A community for students.
Here's the question you clicked on:
 0 viewing
anonymous
 one year ago
*MEDAL WILL BE AWARDED*
The radii of two circles are in the ratio of 3 to 1. Find the area of the smaller circle if the area of the larger circle is 27pi sq. in.
a) 9
b) 6
c) 3
anonymous
 one year ago
*MEDAL WILL BE AWARDED* The radii of two circles are in the ratio of 3 to 1. Find the area of the smaller circle if the area of the larger circle is 27pi sq. in. a) 9 b) 6 c) 3

This Question is Closed

anonymous
 one year ago
Best ResponseYou've already chosen the best response.0Are you jumping around or what? It's like you're answering like 10 questions at a time! Lol! :D

anonymous
 one year ago
Best ResponseYou've already chosen the best response.0i am trying to get all the medals i can so i can trade in my bike for a kia sedona

anonymous
 one year ago
Best ResponseYou've already chosen the best response.0the area comes with the square of the radius

anonymous
 one year ago
Best ResponseYou've already chosen the best response.0so it the ratio of the radius is 3 : 1 the ratio of the area is \(3^2:1\) i.e. \(9:1\)

anonymous
 one year ago
Best ResponseYou've already chosen the best response.0Oh. I thought you were supposed to divide 27 by 3 and get 9?

anonymous
 one year ago
Best ResponseYou've already chosen the best response.0suppose one circle has radius 1, it has area \(\pi\) and another one has radius 3, it has area \(9\pi\) i.e. its area is 9 times as large, not 3 times

anonymous
 one year ago
Best ResponseYou've already chosen the best response.0if the larger circle has area 27, then the smaller one has areas oneninth as large \[\frac{27}{9}\]

anonymous
 one year ago
Best ResponseYou've already chosen the best response.0smaller has area 3 yes

anonymous
 one year ago
Best ResponseYou've already chosen the best response.0Btw the answers are a) 9pi b) 6pi c) 3pi

anonymous
 one year ago
Best ResponseYou've already chosen the best response.0you want to take half a minute i can explain easy

anonymous
 one year ago
Best ResponseYou've already chosen the best response.0Okay thanks so much! That would be a big help

anonymous
 one year ago
Best ResponseYou've already chosen the best response.0lets forget about a circle just use a square the area of a square with side \(a\) is \(a^2\) like if the side is 4 the area is 16

anonymous
 one year ago
Best ResponseYou've already chosen the best response.0now suppose you have another square whose sides is 3 times as large, so sides is12 the area of that square is \(12^2=144\)

anonymous
 one year ago
Best ResponseYou've already chosen the best response.0And the little one is 48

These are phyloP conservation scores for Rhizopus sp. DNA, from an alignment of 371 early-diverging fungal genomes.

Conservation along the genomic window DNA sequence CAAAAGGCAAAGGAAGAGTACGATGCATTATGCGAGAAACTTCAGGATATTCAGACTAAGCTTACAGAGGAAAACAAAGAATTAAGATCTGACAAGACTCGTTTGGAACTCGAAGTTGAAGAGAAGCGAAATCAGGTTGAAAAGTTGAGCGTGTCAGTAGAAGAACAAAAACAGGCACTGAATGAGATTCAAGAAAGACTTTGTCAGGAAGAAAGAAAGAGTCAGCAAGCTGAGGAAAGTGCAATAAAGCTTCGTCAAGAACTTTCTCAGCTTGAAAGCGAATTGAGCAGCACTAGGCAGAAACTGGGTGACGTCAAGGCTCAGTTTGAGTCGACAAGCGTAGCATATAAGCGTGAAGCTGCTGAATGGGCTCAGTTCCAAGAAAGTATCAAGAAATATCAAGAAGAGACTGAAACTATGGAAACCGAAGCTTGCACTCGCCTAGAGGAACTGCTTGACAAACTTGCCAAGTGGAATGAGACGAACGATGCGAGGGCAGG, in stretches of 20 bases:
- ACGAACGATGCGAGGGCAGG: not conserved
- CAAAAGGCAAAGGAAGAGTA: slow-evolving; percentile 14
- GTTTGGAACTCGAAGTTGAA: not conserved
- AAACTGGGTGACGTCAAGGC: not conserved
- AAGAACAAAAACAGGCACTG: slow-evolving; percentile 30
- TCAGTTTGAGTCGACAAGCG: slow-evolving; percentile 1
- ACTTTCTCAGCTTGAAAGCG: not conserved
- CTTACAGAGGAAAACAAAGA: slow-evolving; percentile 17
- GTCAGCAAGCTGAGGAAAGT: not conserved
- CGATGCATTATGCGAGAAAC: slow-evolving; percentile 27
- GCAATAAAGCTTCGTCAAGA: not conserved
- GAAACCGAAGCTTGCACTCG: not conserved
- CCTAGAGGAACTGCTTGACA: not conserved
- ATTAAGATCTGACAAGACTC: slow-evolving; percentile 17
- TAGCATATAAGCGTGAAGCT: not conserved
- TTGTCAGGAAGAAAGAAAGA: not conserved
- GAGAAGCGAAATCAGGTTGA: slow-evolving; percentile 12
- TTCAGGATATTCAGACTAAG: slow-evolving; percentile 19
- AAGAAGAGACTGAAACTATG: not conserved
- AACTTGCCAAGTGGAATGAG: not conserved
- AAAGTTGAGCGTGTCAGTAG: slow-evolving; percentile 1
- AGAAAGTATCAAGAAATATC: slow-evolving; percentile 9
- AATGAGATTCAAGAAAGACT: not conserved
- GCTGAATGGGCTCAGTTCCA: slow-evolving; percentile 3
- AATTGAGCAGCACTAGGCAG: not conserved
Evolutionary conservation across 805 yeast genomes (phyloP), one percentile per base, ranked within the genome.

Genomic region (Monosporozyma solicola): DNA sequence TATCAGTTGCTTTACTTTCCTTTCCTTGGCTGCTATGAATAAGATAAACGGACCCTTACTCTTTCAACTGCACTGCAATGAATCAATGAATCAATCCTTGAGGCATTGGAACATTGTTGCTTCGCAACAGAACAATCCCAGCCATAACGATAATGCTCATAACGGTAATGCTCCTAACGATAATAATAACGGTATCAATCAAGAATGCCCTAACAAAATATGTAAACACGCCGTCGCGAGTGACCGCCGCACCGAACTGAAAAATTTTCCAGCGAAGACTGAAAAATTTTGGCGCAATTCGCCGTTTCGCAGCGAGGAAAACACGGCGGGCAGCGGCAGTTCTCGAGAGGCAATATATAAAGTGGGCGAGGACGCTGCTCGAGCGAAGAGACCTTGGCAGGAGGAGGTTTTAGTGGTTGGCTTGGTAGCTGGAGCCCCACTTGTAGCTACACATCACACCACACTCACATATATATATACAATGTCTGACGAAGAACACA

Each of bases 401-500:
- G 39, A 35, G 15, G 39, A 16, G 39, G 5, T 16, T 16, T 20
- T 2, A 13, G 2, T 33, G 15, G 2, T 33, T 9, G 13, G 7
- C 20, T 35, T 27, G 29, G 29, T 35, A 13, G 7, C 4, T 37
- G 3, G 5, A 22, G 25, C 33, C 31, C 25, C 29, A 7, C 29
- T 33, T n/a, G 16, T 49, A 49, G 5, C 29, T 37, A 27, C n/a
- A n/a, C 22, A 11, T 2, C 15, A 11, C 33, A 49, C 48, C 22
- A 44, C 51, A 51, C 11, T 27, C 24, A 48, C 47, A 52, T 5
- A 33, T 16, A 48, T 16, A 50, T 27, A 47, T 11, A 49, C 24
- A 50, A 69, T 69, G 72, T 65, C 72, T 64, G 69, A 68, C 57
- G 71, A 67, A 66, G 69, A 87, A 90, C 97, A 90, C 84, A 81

anonymous
 one year ago
Best ResponseYou've already chosen the best response.0the ratio of the sides is \(3:1\) but the ratio of the areas is \(144:16=9:1\)

anonymous
 one year ago
Best ResponseYou've already chosen the best response.0in other words, the ratio of the areas is the square of the ratio of the sides

anonymous
 one year ago
Best ResponseYou've already chosen the best response.0supposed you had one square with side 1, its area is 1 another has side 3, its area is 9 ratio of sides 3:1 ratio of areas 9:1

anonymous
 one year ago
Best ResponseYou've already chosen the best response.0same with the circle ratio of radii 3:1 ratio of area 9:1

anonymous
 one year ago
Best ResponseYou've already chosen the best response.0So sides and areas will always be different? I think that's where I had went wrong

anonymous
 one year ago
Best ResponseYou've already chosen the best response.0yes the ratio of the area is the SQUARE of the ratio of the sides this should not be too surprising because the side is measured in length (one dimensional unit like feet or meters) and the area is measured in SQUARE units, like square feet or square meters

anonymous
 one year ago
Best ResponseYou've already chosen the best response.0so if the ratio of the sides is say \(5:2\) then the ratio of the areas is \(25:4\)

anonymous
 one year ago
Best ResponseYou've already chosen the best response.0Oh wow that makes so much more sense now

anonymous
 one year ago
Best ResponseYou've already chosen the best response.0glad to help you got another one we can try ?

anonymous
 one year ago
Best ResponseYou've already chosen the best response.0I was just about to ask you too Lol!

anonymous
 one year ago
Best ResponseYou've already chosen the best response.0go ahead i will take a look, but first give me your answer
Ask your own question
Sign UpFind more explanations on OpenStudy
Your question is ready. Sign up for free to start getting answers.
spraguer
(Moderator)
5
→ View Detailed Profile
is replying to Can someone tell me what button the professor is hitting...
23
 Teamwork 19 Teammate
 Problem Solving 19 Hero
 Engagement 19 Mad Hatter
 You have blocked this person.
 ✔ You're a fan Checking fan status...
Thanks for being so helpful in mathematics. If you are getting quality help, make sure you spread the word about OpenStudy.